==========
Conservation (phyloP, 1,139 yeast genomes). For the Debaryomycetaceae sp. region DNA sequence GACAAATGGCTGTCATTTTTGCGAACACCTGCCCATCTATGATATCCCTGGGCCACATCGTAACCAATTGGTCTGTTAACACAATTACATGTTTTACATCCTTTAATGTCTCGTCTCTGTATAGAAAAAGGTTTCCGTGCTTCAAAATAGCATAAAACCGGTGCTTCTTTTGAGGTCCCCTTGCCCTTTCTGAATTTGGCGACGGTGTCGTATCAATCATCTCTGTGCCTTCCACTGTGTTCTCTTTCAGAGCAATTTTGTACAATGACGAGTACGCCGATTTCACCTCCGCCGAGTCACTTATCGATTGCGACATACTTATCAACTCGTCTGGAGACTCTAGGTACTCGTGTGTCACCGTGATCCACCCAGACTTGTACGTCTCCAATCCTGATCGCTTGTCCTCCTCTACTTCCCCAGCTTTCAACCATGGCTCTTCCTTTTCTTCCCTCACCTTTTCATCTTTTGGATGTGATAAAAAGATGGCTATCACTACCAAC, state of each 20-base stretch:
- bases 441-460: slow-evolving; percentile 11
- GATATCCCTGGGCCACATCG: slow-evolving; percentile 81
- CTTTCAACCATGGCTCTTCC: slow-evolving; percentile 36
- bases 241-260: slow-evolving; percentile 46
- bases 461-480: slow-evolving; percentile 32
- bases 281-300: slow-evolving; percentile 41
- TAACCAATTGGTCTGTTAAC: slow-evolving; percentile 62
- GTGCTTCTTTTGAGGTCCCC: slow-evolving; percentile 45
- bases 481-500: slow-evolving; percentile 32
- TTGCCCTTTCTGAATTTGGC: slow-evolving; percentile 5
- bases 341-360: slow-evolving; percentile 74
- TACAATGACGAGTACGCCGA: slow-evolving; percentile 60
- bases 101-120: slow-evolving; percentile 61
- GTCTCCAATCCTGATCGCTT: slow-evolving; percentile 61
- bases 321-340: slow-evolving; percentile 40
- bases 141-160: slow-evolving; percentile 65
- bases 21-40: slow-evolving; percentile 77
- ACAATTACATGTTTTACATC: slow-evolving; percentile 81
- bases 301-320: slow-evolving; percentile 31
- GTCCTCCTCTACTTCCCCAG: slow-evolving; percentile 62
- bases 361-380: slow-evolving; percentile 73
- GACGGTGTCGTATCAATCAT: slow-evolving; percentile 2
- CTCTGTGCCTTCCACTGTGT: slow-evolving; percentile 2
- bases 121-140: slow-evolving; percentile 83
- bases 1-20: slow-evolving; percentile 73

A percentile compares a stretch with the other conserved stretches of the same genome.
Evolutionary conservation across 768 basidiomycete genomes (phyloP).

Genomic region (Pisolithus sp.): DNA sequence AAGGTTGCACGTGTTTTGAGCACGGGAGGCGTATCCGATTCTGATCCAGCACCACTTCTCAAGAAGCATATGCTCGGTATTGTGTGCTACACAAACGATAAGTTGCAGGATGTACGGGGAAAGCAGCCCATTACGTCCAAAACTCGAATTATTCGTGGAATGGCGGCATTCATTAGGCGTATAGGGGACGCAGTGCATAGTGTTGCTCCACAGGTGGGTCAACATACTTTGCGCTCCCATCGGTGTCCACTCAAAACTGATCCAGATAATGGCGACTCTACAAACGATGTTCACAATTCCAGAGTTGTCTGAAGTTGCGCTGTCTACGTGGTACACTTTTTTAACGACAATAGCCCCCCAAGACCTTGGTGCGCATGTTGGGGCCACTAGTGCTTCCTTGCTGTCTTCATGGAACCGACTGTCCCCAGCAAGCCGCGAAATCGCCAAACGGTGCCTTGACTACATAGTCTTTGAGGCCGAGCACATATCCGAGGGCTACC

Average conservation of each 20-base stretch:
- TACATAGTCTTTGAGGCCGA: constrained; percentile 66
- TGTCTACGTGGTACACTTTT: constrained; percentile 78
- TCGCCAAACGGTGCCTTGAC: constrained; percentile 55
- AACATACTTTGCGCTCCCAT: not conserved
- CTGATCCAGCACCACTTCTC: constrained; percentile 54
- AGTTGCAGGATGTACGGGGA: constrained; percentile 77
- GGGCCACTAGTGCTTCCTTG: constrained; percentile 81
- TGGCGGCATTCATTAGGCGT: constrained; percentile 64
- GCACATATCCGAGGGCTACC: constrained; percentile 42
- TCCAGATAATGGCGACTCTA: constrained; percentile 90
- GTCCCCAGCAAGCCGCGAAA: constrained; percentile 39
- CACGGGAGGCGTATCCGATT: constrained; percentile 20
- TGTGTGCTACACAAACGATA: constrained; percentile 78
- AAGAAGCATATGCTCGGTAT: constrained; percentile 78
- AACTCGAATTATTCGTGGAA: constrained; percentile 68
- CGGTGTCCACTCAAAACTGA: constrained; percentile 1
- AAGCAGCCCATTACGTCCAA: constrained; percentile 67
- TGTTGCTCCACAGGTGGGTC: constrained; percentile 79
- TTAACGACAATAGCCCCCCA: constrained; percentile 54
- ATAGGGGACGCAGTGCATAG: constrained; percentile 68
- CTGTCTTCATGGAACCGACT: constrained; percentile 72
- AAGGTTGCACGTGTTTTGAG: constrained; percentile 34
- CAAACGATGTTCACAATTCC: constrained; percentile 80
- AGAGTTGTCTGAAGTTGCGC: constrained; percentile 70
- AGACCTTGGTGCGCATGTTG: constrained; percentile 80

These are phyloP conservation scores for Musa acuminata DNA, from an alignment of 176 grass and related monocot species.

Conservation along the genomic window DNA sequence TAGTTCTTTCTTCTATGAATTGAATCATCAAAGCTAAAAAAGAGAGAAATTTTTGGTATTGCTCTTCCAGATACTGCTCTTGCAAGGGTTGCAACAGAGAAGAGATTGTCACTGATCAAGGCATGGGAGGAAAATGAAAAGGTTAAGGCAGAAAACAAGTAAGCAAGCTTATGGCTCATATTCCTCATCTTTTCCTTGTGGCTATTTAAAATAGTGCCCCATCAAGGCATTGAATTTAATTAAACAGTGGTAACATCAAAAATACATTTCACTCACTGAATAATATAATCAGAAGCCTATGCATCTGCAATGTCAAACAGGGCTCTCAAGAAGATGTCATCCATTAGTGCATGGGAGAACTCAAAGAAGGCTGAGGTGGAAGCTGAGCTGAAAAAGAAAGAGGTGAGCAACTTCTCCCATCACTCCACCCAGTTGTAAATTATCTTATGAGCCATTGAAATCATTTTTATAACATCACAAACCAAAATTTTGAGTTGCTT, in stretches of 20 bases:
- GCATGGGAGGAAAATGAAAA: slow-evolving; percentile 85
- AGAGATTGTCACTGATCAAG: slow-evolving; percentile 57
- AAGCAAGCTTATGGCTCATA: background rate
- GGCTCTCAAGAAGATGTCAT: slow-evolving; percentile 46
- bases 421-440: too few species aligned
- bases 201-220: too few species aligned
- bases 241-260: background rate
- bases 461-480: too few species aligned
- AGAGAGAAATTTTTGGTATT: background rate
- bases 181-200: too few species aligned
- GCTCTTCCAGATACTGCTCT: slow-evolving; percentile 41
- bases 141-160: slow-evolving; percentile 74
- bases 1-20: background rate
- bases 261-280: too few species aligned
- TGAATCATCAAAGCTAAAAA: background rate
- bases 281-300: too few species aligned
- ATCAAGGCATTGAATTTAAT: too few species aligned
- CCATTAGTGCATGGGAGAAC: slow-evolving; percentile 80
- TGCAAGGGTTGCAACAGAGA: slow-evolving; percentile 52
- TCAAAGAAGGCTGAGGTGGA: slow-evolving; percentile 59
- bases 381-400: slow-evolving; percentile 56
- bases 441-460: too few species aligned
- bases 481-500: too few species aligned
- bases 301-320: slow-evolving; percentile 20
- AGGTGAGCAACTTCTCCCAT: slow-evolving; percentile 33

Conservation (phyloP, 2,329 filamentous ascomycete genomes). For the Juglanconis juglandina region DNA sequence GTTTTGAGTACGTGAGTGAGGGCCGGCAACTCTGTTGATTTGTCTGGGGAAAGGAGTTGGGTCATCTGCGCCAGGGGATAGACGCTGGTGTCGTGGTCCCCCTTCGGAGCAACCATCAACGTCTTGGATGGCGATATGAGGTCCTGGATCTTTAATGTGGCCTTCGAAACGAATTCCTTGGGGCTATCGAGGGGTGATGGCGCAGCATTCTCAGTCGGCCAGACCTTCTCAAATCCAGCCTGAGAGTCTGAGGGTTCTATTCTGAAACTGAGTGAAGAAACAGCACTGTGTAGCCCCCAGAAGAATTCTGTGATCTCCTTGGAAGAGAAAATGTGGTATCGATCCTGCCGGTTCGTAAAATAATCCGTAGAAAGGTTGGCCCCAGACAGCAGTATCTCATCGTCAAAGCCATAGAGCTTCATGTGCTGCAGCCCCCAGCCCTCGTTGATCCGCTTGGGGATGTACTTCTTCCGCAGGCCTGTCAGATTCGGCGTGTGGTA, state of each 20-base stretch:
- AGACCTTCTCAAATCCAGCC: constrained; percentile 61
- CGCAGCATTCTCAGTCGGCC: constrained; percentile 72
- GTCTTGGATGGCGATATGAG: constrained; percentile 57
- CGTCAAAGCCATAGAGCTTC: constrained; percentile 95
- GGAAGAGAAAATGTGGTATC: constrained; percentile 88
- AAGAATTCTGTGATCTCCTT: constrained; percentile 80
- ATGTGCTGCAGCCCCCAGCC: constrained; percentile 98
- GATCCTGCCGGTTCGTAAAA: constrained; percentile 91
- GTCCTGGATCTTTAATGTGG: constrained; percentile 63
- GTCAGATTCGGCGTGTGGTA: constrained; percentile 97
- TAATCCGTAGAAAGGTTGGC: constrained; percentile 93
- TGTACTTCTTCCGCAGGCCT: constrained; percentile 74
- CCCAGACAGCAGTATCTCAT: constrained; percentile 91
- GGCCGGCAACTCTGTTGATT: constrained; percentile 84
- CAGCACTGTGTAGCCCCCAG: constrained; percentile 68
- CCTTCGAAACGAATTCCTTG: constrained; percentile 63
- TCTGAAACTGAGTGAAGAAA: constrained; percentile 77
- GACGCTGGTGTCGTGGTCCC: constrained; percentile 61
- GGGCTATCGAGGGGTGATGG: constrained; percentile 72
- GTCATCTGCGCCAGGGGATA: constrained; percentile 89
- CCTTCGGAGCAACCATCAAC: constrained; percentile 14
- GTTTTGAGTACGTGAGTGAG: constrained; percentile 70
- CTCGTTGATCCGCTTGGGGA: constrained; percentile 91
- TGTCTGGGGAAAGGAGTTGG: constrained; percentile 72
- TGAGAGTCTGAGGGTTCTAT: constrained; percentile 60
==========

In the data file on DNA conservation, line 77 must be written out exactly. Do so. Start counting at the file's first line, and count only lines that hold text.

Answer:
- TCAAAGAAGGCTGAGGTGGA: slow-evolving; percentile 59